The President of the East African Court of Justice (EACJ) Nestor Kayobera says the court needs more financial and administrative autonomy for it to effectively deliver on its mandate.
Speaking in Kampala on October 25 during a training for East African journalists on the role of the court, Justice Kayobera said the EAC Treaty provides for the impartiality and independence of the EACJ, but the court has no autonomy, unlike the executive and legislative arms of the East African Community (EAC).
“The other arms of the EAC have independence. We need the EACJ to have financial and administrative autonomy to discharge our mandate properly,” he said.
He lamented that the budgetary allocations to the court are barely enough for its operations and urged the Council of Ministers to consider a higher allocation.
Unprecedented case backlog
He said the Court has an unprecedented case backlog, which he attributed to the increased awareness among the EAC citizens about its mandate and the lack of a permanent seat at the EAC.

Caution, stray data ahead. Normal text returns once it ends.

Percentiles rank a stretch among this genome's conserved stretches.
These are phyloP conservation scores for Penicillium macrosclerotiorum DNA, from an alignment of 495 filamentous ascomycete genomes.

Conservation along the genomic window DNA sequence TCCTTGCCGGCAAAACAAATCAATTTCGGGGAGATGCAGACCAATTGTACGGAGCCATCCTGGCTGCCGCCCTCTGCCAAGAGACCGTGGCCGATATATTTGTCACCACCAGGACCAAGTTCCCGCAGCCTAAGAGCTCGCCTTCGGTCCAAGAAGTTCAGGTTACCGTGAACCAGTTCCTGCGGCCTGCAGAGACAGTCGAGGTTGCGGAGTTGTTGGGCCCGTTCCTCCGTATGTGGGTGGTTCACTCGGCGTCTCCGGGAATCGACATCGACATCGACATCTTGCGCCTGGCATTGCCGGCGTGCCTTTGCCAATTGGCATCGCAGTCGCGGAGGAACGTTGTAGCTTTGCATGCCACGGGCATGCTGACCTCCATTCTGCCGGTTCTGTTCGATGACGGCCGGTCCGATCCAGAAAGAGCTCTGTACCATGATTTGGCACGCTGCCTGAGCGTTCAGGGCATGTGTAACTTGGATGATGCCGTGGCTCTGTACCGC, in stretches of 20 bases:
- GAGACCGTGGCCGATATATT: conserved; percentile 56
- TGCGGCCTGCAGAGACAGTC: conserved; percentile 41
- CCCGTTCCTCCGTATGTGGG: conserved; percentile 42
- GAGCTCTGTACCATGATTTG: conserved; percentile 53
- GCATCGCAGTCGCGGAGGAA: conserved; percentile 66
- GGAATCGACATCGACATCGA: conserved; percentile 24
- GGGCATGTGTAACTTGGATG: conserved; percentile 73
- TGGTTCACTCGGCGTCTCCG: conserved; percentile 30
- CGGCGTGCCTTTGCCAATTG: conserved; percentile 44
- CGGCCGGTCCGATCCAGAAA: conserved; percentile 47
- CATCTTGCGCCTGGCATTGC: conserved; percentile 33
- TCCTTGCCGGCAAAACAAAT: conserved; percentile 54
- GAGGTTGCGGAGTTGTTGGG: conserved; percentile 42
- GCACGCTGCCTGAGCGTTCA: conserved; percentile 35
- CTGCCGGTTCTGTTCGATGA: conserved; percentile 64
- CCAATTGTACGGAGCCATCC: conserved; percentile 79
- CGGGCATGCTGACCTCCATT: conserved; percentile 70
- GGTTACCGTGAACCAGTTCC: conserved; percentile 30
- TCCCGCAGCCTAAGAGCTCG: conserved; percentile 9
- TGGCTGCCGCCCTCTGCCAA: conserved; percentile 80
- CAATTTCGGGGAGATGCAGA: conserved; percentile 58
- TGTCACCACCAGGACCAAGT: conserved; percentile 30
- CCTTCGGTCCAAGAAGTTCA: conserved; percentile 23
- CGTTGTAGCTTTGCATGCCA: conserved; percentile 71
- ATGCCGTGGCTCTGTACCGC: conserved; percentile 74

Currently, the court is based in Arusha but only the President and Principal Judge of the First Instance Division are permanently based there. The other judges come when required and the court does not meet often enough to dispense with matters before it quickly.
Justice Kayobera said the fact that the majority of the judges have national duties in their countries means they have little time to dedicate to the cases at the regional court.
“We have more than 200 cases in the First division. We have 16 cases before the Appellate Court. There’s no international court that handles such a huge caseload,” he said.
He appreciated the fact that the member states have been implementing the decisions of the court.